ANNAPOLIS – There don’t seem to be as many spring chickens on Maryland farms these days.
The average age of farmers in the state is increasing, as high prices for land and machinery and low prices for crops are discouraging younger people from farming.
“There’s no such thing as going into farming unless it’s in the family,” said J. Allen Swann, 54, a fifth-generation Calvert County farmer and father of three. “You’ve got to be born into it.”
Yet he doesn’t know if his children will take over the farm one day.
“Each generation is getting farther removed from farming,” he said. “Everything costs so much and the farm income hasn’t kept pace on the same scale.”
The average age of farmers in the state is 55.2 years, according to Maryland Agricultural Statistics Service data for 1997, the most recent available. In 1992, the average age was 53.9 years.
In 1992, 143 farmers in the state were under age 25. About 2,050 were 70 years and older. In 1997, 96 Maryland farmers were under 25 and 2,106 were at least 70.
With fewer future producers, some farmers predict consumers will end up paying more for goods. Some farmers also say that less farming means more urban sprawl as farmers throw in the trowel and sell their land to developers.
That means fewer scenic vistas, said Mike Phipps, 38, who farms with his father in Calvert County. “The rural way of life is being fragmented.”
There were 12,500 farms in Maryland in 1998, according to Chuck Less, a statistician at the Maryland Agricultural Statistics Service. In 1992, there were 13,037.
It is difficult for young people with no family connections to break into farming.
The average market value of a farm, including the land and buildings, is about $563,605, according to 1997 agricultural statistics. The cost of machinery and equipment is also expensive.
“Most of these guys have no assets to their name when they start out,” said Valerie Connelly, director of government relations for the Maryland Farm Bureau.
Many young would-be farmers are getting jobs outside the industry because they can’t afford to begin farming.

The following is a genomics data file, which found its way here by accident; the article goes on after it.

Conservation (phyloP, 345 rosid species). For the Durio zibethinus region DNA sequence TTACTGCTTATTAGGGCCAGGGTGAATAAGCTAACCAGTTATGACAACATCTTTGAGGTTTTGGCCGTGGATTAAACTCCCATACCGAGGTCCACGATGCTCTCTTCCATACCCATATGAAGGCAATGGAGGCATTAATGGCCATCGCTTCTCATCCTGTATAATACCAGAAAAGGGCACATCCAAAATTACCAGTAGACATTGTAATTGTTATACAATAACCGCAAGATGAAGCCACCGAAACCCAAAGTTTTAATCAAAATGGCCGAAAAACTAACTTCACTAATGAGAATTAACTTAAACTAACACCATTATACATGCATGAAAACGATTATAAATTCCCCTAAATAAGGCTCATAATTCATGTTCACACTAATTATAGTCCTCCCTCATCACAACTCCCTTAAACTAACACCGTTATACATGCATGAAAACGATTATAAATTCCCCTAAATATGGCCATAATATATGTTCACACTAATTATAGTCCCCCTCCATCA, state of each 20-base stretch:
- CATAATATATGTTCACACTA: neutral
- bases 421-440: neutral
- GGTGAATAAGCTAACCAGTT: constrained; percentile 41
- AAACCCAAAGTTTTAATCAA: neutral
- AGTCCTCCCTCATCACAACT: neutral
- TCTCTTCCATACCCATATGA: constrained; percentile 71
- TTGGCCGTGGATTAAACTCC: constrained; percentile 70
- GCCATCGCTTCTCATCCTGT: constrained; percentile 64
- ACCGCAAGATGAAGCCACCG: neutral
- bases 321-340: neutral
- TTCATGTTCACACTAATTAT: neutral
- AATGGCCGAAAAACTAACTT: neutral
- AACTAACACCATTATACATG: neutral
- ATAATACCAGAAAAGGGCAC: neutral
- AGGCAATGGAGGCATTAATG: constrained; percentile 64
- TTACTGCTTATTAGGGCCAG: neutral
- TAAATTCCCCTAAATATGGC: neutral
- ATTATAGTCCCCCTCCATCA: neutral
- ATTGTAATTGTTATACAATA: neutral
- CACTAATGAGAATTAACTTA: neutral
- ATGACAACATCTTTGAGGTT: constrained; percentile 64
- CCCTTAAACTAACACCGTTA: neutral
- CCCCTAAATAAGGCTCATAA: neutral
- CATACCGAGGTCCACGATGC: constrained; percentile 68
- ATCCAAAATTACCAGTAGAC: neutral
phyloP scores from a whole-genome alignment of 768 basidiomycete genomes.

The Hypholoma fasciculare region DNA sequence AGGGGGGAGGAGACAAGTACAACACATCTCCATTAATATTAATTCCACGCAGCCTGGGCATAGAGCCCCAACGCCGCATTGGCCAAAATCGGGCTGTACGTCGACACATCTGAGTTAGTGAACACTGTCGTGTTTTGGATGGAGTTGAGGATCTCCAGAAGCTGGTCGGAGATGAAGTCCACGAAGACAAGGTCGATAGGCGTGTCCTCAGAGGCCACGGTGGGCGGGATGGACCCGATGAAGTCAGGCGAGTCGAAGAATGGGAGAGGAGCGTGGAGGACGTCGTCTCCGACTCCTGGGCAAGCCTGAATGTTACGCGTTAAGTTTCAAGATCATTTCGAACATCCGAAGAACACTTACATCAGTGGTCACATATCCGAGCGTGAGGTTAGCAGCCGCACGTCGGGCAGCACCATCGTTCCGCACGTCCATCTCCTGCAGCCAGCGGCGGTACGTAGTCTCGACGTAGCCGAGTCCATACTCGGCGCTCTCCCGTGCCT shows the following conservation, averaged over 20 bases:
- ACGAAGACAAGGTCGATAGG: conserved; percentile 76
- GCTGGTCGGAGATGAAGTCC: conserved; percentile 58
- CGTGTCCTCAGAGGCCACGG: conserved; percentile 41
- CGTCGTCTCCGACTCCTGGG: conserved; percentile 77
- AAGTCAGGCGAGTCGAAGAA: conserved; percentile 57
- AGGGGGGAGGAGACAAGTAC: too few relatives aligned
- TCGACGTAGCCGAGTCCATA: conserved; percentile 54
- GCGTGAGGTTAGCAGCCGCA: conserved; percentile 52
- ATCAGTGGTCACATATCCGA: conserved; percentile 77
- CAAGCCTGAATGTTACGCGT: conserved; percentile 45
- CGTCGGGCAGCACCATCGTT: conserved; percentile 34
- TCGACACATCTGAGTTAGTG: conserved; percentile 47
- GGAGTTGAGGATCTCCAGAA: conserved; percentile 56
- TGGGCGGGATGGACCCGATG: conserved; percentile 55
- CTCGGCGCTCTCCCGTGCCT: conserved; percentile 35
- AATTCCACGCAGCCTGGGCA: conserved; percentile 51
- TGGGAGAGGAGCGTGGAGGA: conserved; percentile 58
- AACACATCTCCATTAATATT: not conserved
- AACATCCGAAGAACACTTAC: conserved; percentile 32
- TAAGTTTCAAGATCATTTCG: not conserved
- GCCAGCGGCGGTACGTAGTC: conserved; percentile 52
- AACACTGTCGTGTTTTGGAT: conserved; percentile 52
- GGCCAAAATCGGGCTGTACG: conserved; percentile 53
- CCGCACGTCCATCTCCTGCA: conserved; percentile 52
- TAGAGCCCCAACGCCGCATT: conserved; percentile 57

“Who at 20 or 25 can walk into a bank…and say, `I want to borrow a couple million dollars to start farming?'” said Mark Zuzik, administrator with the Maryland Farm Bureau.
To help slow the trend, Harford Delegates Barry Glassman, a Republican, and Mary-Dulany James, a Democrat, sponsored a bill that would allow young farmers to obtain additional cash to purchase farmland from retiring farmers under the Maryland Agricultural Land Preservation program.
The bill passed the Senate Economic and Environmental Affairs Committee on Friday. It passed the House, 134-1, on March 25.
The cost of land and equipment needed to effectively compete is only part of the problem. Low market prices of agricultural products combined with a poor yield after last year’s drought and increasingly tight environmental regulations are making farming more difficult.
“I’ve loved farming all my life. It’s what I wanted to do,” said Roger Schmick, 33, a forth-generation farmer in Caroline County. Schmick farms land owned by his parents and also rents about 100 acres.
“I’ll tighten my belt down because of the way the commodity prices are and last year’s drought,” he said. Schmick said he doubts he would’ve gone into farming if his parents hadn’t been farmers.
“It’s getting increasingly tougher and tougher,” he said. “For those getting out of college and high school, starting from scratch is very difficult.”
The fewer number of young farmers is also the result of shifting demographics, with many younger people looking for certain income levels and less labor- and time-intensive work, Zuzik said.
“It’s an `I want it and I want it now’ attitude. But farming is a long- haul occupation,” he said.
Some farmers agreed.
“It’s easy to go down and work 40 hours a week and bring home a good pay check, get benefits, work in air conditioning,” Swann said. “Even I think highly of that at certain times.”